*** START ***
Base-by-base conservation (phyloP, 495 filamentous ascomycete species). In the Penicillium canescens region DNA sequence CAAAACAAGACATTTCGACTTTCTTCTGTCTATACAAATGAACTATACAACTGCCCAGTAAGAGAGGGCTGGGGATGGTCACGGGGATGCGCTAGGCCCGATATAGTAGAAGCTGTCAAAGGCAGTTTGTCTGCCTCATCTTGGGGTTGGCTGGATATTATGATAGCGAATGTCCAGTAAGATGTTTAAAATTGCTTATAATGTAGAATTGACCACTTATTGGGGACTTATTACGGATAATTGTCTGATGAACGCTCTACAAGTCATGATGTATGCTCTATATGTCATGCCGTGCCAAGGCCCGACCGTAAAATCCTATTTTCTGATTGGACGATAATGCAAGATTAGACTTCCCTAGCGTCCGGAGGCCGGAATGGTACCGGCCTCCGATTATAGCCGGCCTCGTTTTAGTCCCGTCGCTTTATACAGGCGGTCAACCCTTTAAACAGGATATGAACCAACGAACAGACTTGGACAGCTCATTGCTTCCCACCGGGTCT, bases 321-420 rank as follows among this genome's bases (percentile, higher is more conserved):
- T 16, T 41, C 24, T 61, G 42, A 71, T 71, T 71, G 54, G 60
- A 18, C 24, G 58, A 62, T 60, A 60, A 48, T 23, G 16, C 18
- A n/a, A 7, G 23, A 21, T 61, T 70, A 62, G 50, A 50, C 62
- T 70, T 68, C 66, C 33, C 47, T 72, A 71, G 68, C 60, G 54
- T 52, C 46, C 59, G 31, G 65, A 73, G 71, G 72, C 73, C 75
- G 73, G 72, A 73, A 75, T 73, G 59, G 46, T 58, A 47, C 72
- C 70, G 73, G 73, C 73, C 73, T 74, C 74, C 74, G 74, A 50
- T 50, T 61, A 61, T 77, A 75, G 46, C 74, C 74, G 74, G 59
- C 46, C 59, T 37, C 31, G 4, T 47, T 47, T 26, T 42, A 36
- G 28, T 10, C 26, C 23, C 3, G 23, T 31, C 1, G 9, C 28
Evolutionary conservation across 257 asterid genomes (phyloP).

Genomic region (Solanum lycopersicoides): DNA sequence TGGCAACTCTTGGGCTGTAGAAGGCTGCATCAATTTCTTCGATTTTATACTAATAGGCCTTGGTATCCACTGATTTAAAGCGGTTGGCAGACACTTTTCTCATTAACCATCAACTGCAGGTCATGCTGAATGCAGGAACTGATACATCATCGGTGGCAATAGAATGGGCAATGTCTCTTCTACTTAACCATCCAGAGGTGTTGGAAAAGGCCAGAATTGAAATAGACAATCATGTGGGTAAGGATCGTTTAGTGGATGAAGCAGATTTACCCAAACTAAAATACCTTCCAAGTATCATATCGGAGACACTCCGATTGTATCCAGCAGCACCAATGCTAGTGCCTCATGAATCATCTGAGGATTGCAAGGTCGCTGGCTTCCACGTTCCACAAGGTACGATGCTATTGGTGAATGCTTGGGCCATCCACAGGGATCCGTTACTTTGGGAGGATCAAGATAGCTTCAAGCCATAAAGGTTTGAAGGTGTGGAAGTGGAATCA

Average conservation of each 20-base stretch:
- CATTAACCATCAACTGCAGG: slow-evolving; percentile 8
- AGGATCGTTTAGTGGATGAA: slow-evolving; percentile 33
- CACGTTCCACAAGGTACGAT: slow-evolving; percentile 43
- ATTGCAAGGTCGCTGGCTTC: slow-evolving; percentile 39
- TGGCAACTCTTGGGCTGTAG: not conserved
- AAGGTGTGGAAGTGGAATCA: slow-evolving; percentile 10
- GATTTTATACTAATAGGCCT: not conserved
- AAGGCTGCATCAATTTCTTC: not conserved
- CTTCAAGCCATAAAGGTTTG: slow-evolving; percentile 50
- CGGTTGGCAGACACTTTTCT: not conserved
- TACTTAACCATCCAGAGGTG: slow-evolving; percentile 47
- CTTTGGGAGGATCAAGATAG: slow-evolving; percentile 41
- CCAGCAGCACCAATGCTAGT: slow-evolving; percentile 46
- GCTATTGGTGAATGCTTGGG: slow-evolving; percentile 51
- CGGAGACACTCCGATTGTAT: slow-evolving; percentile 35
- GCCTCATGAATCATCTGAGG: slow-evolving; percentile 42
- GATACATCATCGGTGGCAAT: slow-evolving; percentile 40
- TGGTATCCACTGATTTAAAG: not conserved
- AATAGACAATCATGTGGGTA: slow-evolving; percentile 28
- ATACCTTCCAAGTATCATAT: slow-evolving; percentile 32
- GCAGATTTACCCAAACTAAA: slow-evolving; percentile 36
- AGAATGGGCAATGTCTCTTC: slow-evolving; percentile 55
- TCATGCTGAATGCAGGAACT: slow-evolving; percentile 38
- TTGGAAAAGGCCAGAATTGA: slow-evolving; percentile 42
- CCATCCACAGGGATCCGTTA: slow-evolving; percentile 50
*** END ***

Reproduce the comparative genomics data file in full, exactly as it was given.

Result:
Base-by-base conservation (phyloP, 495 filamentous ascomycete species). In the Penicillium canescens region DNA sequence CAAAACAAGACATTTCGACTTTCTTCTGTCTATACAAATGAACTATACAACTGCCCAGTAAGAGAGGGCTGGGGATGGTCACGGGGATGCGCTAGGCCCGATATAGTAGAAGCTGTCAAAGGCAGTTTGTCTGCCTCATCTTGGGGTTGGCTGGATATTATGATAGCGAATGTCCAGTAAGATGTTTAAAATTGCTTATAATGTAGAATTGACCACTTATTGGGGACTTATTACGGATAATTGTCTGATGAACGCTCTACAAGTCATGATGTATGCTCTATATGTCATGCCGTGCCAAGGCCCGACCGTAAAATCCTATTTTCTGATTGGACGATAATGCAAGATTAGACTTCCCTAGCGTCCGGAGGCCGGAATGGTACCGGCCTCCGATTATAGCCGGCCTCGTTTTAGTCCCGTCGCTTTATACAGGCGGTCAACCCTTTAAACAGGATATGAACCAACGAACAGACTTGGACAGCTCATTGCTTCCCACCGGGTCT, bases 321-420 rank as follows among this genome's bases (percentile, higher is more conserved):
- T 16, T 41, C 24, T 61, G 42, A 71, T 71, T 71, G 54, G 60
- A 18, C 24, G 58, A 62, T 60, A 60, A 48, T 23, G 16, C 18
- A n/a, A 7, G 23, A 21, T 61, T 70, A 62, G 50, A 50, C 62
- T 70, T 68, C 66, C 33, C 47, T 72, A 71, G 68, C 60, G 54
- T 52, C 46, C 59, G 31, G 65, A 73, G 71, G 72, C 73, C 75
- G 73, G 72, A 73, A 75, T 73, G 59, G 46, T 58, A 47, C 72
- C 70, G 73, G 73, C 73, C 73, T 74, C 74, C 74, G 74, A 50
- T 50, T 61, A 61, T 77, A 75, G 46, C 74, C 74, G 74, G 59
- C 46, C 59, T 37, C 31, G 4, T 47, T 47, T 26, T 42, A 36
- G 28, T 10, C 26, C 23, C 3, G 23, T 31, C 1, G 9, C 28
Evolutionary conservation across 257 asterid genomes (phyloP).

Genomic region (Solanum lycopersicoides): DNA sequence TGGCAACTCTTGGGCTGTAGAAGGCTGCATCAATTTCTTCGATTTTATACTAATAGGCCTTGGTATCCACTGATTTAAAGCGGTTGGCAGACACTTTTCTCATTAACCATCAACTGCAGGTCATGCTGAATGCAGGAACTGATACATCATCGGTGGCAATAGAATGGGCAATGTCTCTTCTACTTAACCATCCAGAGGTGTTGGAAAAGGCCAGAATTGAAATAGACAATCATGTGGGTAAGGATCGTTTAGTGGATGAAGCAGATTTACCCAAACTAAAATACCTTCCAAGTATCATATCGGAGACACTCCGATTGTATCCAGCAGCACCAATGCTAGTGCCTCATGAATCATCTGAGGATTGCAAGGTCGCTGGCTTCCACGTTCCACAAGGTACGATGCTATTGGTGAATGCTTGGGCCATCCACAGGGATCCGTTACTTTGGGAGGATCAAGATAGCTTCAAGCCATAAAGGTTTGAAGGTGTGGAAGTGGAATCA

Average conservation of each 20-base stretch:
- CATTAACCATCAACTGCAGG: slow-evolving; percentile 8
- AGGATCGTTTAGTGGATGAA: slow-evolving; percentile 33
- CACGTTCCACAAGGTACGAT: slow-evolving; percentile 43
- ATTGCAAGGTCGCTGGCTTC: slow-evolving; percentile 39
- TGGCAACTCTTGGGCTGTAG: not conserved
- AAGGTGTGGAAGTGGAATCA: slow-evolving; percentile 10
- GATTTTATACTAATAGGCCT: not conserved
- AAGGCTGCATCAATTTCTTC: not conserved
- CTTCAAGCCATAAAGGTTTG: slow-evolving; percentile 50
- CGGTTGGCAGACACTTTTCT: not conserved
- TACTTAACCATCCAGAGGTG: slow-evolving; percentile 47
- CTTTGGGAGGATCAAGATAG: slow-evolving; percentile 41
- CCAGCAGCACCAATGCTAGT: slow-evolving; percentile 46
- GCTATTGGTGAATGCTTGGG: slow-evolving; percentile 51
- CGGAGACACTCCGATTGTAT: slow-evolving; percentile 35
- GCCTCATGAATCATCTGAGG: slow-evolving; percentile 42
- GATACATCATCGGTGGCAAT: slow-evolving; percentile 40
- TGGTATCCACTGATTTAAAG: not conserved
- AATAGACAATCATGTGGGTA: slow-evolving; percentile 28
- ATACCTTCCAAGTATCATAT: slow-evolving; percentile 32
- GCAGATTTACCCAAACTAAA: slow-evolving; percentile 36
- AGAATGGGCAATGTCTCTTC: slow-evolving; percentile 55
- TCATGCTGAATGCAGGAACT: slow-evolving; percentile 38
- TTGGAAAAGGCCAGAATTGA: slow-evolving; percentile 42
- CCATCCACAGGGATCCGTTA: slow-evolving; percentile 50